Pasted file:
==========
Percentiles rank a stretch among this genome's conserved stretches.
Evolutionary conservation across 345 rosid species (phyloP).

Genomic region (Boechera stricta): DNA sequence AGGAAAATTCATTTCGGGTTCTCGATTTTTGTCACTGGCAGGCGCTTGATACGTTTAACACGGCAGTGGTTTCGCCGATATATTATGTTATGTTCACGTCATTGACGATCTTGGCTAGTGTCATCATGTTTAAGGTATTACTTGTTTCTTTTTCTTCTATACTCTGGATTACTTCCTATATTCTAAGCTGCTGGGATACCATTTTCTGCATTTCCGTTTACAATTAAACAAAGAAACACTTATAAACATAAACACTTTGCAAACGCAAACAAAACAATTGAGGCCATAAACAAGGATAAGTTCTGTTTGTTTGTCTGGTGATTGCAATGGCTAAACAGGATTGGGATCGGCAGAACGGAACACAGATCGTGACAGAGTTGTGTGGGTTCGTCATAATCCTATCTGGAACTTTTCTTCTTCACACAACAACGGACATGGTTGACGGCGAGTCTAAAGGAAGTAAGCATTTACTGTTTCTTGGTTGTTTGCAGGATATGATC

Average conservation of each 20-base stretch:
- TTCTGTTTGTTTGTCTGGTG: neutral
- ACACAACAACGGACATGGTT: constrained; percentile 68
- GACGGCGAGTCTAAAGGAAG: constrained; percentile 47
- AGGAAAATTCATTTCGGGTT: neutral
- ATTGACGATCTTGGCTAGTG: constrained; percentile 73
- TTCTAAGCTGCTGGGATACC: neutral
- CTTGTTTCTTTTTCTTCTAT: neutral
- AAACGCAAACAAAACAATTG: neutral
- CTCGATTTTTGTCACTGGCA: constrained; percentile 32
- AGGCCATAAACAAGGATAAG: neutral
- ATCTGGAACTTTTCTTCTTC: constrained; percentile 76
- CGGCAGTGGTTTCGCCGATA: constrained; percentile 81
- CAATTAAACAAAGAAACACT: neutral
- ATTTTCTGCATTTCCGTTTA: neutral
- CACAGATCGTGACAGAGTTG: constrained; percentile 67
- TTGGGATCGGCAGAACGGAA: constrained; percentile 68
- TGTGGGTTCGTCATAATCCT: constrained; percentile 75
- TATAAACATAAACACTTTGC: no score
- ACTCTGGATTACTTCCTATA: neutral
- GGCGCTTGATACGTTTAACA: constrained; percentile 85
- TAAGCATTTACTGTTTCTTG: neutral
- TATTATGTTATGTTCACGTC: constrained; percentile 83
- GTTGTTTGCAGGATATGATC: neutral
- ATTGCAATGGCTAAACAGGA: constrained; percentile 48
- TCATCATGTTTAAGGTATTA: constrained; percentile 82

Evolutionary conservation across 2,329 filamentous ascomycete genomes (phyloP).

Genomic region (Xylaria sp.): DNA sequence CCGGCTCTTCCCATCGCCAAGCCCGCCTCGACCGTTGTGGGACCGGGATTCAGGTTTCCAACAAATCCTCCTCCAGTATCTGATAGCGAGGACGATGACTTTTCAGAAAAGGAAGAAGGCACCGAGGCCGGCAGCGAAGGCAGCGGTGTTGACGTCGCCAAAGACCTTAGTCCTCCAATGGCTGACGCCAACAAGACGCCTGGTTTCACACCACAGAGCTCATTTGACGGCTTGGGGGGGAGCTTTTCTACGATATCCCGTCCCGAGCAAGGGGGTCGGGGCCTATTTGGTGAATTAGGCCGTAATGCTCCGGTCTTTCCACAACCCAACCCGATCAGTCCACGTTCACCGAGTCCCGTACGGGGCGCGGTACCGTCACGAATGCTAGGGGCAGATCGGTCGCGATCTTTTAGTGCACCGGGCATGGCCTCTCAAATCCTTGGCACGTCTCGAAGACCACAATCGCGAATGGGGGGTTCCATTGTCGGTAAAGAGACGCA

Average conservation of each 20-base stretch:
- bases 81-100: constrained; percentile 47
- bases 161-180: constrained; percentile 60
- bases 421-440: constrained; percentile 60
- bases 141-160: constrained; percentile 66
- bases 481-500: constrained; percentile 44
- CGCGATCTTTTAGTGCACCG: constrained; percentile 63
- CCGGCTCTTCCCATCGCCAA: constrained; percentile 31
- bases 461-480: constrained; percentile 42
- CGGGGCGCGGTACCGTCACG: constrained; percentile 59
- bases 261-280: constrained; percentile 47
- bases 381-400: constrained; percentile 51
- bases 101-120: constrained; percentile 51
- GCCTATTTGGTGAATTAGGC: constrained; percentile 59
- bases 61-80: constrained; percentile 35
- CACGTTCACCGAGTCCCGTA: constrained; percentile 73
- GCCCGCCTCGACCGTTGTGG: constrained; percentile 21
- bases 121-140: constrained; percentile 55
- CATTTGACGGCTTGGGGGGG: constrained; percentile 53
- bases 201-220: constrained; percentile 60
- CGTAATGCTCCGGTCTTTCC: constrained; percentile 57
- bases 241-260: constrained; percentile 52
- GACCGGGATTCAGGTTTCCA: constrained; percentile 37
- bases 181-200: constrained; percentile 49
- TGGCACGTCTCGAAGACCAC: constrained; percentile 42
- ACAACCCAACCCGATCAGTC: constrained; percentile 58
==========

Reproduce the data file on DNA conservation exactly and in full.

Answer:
Percentiles rank a stretch among this genome's conserved stretches.
Evolutionary conservation across 345 rosid species (phyloP).

Genomic region (Boechera stricta): DNA sequence AGGAAAATTCATTTCGGGTTCTCGATTTTTGTCACTGGCAGGCGCTTGATACGTTTAACACGGCAGTGGTTTCGCCGATATATTATGTTATGTTCACGTCATTGACGATCTTGGCTAGTGTCATCATGTTTAAGGTATTACTTGTTTCTTTTTCTTCTATACTCTGGATTACTTCCTATATTCTAAGCTGCTGGGATACCATTTTCTGCATTTCCGTTTACAATTAAACAAAGAAACACTTATAAACATAAACACTTTGCAAACGCAAACAAAACAATTGAGGCCATAAACAAGGATAAGTTCTGTTTGTTTGTCTGGTGATTGCAATGGCTAAACAGGATTGGGATCGGCAGAACGGAACACAGATCGTGACAGAGTTGTGTGGGTTCGTCATAATCCTATCTGGAACTTTTCTTCTTCACACAACAACGGACATGGTTGACGGCGAGTCTAAAGGAAGTAAGCATTTACTGTTTCTTGGTTGTTTGCAGGATATGATC

Average conservation of each 20-base stretch:
- TTCTGTTTGTTTGTCTGGTG: neutral
- ACACAACAACGGACATGGTT: constrained; percentile 68
- GACGGCGAGTCTAAAGGAAG: constrained; percentile 47
- AGGAAAATTCATTTCGGGTT: neutral
- ATTGACGATCTTGGCTAGTG: constrained; percentile 73
- TTCTAAGCTGCTGGGATACC: neutral
- CTTGTTTCTTTTTCTTCTAT: neutral
- AAACGCAAACAAAACAATTG: neutral
- CTCGATTTTTGTCACTGGCA: constrained; percentile 32
- AGGCCATAAACAAGGATAAG: neutral
- ATCTGGAACTTTTCTTCTTC: constrained; percentile 76
- CGGCAGTGGTTTCGCCGATA: constrained; percentile 81
- CAATTAAACAAAGAAACACT: neutral
- ATTTTCTGCATTTCCGTTTA: neutral
- CACAGATCGTGACAGAGTTG: constrained; percentile 67
- TTGGGATCGGCAGAACGGAA: constrained; percentile 68
- TGTGGGTTCGTCATAATCCT: constrained; percentile 75
- TATAAACATAAACACTTTGC: no score
- ACTCTGGATTACTTCCTATA: neutral
- GGCGCTTGATACGTTTAACA: constrained; percentile 85
- TAAGCATTTACTGTTTCTTG: neutral
- TATTATGTTATGTTCACGTC: constrained; percentile 83
- GTTGTTTGCAGGATATGATC: neutral
- ATTGCAATGGCTAAACAGGA: constrained; percentile 48
- TCATCATGTTTAAGGTATTA: constrained; percentile 82

Evolutionary conservation across 2,329 filamentous ascomycete genomes (phyloP).

Genomic region (Xylaria sp.): DNA sequence CCGGCTCTTCCCATCGCCAAGCCCGCCTCGACCGTTGTGGGACCGGGATTCAGGTTTCCAACAAATCCTCCTCCAGTATCTGATAGCGAGGACGATGACTTTTCAGAAAAGGAAGAAGGCACCGAGGCCGGCAGCGAAGGCAGCGGTGTTGACGTCGCCAAAGACCTTAGTCCTCCAATGGCTGACGCCAACAAGACGCCTGGTTTCACACCACAGAGCTCATTTGACGGCTTGGGGGGGAGCTTTTCTACGATATCCCGTCCCGAGCAAGGGGGTCGGGGCCTATTTGGTGAATTAGGCCGTAATGCTCCGGTCTTTCCACAACCCAACCCGATCAGTCCACGTTCACCGAGTCCCGTACGGGGCGCGGTACCGTCACGAATGCTAGGGGCAGATCGGTCGCGATCTTTTAGTGCACCGGGCATGGCCTCTCAAATCCTTGGCACGTCTCGAAGACCACAATCGCGAATGGGGGGTTCCATTGTCGGTAAAGAGACGCA

Average conservation of each 20-base stretch:
- bases 81-100: constrained; percentile 47
- bases 161-180: constrained; percentile 60
- bases 421-440: constrained; percentile 60
- bases 141-160: constrained; percentile 66
- bases 481-500: constrained; percentile 44
- CGCGATCTTTTAGTGCACCG: constrained; percentile 63
- CCGGCTCTTCCCATCGCCAA: constrained; percentile 31
- bases 461-480: constrained; percentile 42
- CGGGGCGCGGTACCGTCACG: constrained; percentile 59
- bases 261-280: constrained; percentile 47
- bases 381-400: constrained; percentile 51
- bases 101-120: constrained; percentile 51
- GCCTATTTGGTGAATTAGGC: constrained; percentile 59
- bases 61-80: constrained; percentile 35
- CACGTTCACCGAGTCCCGTA: constrained; percentile 73
- GCCCGCCTCGACCGTTGTGG: constrained; percentile 21
- bases 121-140: constrained; percentile 55
- CATTTGACGGCTTGGGGGGG: constrained; percentile 53
- bases 201-220: constrained; percentile 60
- CGTAATGCTCCGGTCTTTCC: constrained; percentile 57
- bases 241-260: constrained; percentile 52
- GACCGGGATTCAGGTTTCCA: constrained; percentile 37
- bases 181-200: constrained; percentile 49
- TGGCACGTCTCGAAGACCAC: constrained; percentile 42
- ACAACCCAACCCGATCAGTC: constrained; percentile 58